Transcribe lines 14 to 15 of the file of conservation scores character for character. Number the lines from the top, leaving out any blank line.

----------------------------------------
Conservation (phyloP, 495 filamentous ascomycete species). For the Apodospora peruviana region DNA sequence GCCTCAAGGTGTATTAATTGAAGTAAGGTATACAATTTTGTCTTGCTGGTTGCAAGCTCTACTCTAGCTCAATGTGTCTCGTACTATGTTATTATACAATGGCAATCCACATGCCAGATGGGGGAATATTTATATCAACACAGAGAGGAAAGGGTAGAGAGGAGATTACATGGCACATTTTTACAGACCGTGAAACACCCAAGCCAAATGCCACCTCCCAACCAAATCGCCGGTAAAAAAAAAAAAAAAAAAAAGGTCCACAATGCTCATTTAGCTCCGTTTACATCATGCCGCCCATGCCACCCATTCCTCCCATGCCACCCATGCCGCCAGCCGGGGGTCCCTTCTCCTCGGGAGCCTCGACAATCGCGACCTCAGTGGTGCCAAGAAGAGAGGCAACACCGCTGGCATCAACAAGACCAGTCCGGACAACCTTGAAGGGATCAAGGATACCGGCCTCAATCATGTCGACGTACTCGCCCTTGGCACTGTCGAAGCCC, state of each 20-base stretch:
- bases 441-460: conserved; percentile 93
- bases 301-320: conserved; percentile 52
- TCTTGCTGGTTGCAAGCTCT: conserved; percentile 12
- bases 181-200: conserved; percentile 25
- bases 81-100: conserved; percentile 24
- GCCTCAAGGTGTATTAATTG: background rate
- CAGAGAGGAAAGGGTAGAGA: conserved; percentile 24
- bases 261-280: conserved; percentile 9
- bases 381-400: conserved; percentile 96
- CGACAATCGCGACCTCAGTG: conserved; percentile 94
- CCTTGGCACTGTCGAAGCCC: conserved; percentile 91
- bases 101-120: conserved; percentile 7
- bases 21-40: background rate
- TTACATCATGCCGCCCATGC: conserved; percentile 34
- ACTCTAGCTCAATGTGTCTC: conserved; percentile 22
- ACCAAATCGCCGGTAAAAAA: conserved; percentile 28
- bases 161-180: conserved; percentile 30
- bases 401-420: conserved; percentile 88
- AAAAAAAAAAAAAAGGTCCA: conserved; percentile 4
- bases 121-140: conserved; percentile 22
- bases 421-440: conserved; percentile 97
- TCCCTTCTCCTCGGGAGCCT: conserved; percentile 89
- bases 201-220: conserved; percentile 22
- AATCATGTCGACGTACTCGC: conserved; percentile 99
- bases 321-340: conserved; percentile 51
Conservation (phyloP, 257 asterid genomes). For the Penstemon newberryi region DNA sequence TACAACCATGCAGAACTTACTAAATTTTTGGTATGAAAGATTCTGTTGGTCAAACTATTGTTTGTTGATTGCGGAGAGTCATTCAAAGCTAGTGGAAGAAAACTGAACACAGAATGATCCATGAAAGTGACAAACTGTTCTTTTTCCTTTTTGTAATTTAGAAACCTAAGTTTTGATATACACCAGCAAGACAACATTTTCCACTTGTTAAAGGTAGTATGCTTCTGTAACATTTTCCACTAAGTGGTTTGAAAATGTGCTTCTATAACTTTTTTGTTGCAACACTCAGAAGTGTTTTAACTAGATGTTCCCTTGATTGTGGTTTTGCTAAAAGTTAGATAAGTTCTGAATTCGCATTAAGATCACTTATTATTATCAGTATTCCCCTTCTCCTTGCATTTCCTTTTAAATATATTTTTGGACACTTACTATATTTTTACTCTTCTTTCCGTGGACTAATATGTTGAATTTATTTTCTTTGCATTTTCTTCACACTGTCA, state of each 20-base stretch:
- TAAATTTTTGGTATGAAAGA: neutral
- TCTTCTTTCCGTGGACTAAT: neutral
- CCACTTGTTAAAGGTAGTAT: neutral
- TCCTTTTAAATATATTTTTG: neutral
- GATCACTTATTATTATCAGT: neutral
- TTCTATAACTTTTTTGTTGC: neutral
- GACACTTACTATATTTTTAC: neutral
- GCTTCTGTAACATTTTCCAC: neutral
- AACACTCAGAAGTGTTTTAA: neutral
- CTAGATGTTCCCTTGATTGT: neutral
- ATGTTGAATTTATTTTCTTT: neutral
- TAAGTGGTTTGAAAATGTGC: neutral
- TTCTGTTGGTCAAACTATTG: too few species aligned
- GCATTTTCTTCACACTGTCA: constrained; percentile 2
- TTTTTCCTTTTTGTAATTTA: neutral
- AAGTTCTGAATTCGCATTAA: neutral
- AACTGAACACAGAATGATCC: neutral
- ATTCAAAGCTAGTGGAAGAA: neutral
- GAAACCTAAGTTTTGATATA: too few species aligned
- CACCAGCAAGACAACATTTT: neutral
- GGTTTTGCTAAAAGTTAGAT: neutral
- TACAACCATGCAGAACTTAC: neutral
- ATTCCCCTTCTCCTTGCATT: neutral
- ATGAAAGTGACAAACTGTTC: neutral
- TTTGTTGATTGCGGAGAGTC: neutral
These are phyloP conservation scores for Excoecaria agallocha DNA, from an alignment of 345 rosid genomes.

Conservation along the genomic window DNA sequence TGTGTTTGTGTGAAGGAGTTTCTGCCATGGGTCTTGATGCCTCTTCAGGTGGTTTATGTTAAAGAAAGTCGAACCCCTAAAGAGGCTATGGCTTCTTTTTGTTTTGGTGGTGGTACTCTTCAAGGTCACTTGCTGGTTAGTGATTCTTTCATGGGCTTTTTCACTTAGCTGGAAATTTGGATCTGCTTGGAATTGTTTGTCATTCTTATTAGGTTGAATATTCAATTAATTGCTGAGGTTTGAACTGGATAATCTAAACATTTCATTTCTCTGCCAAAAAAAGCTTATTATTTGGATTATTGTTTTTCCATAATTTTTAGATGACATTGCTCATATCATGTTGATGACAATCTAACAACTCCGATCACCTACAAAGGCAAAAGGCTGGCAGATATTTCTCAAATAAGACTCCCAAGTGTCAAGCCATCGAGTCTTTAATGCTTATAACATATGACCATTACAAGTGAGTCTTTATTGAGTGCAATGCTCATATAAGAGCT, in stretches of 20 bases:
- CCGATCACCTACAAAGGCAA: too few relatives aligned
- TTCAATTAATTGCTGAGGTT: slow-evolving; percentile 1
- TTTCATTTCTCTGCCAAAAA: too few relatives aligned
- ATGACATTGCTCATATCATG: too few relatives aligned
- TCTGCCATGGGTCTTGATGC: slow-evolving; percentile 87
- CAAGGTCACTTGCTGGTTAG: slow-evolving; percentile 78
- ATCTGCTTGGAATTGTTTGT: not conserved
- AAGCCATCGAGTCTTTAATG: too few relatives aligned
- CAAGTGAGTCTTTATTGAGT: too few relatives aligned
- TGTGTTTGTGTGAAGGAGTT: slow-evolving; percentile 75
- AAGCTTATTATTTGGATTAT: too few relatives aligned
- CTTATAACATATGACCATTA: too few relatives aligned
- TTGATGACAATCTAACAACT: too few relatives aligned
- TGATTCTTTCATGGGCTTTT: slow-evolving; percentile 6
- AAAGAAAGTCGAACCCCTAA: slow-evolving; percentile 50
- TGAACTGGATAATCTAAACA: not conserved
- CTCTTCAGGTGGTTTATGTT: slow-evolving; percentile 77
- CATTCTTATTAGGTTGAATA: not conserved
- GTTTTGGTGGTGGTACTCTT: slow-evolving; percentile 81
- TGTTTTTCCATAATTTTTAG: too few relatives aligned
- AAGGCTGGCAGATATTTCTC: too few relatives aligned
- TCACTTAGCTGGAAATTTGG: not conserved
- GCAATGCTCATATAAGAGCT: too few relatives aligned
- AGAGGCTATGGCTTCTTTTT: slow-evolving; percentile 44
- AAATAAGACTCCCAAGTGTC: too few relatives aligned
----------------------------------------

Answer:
- bases 21-40: background rate
- TTACATCATGCCGCCCATGC: conserved; percentile 34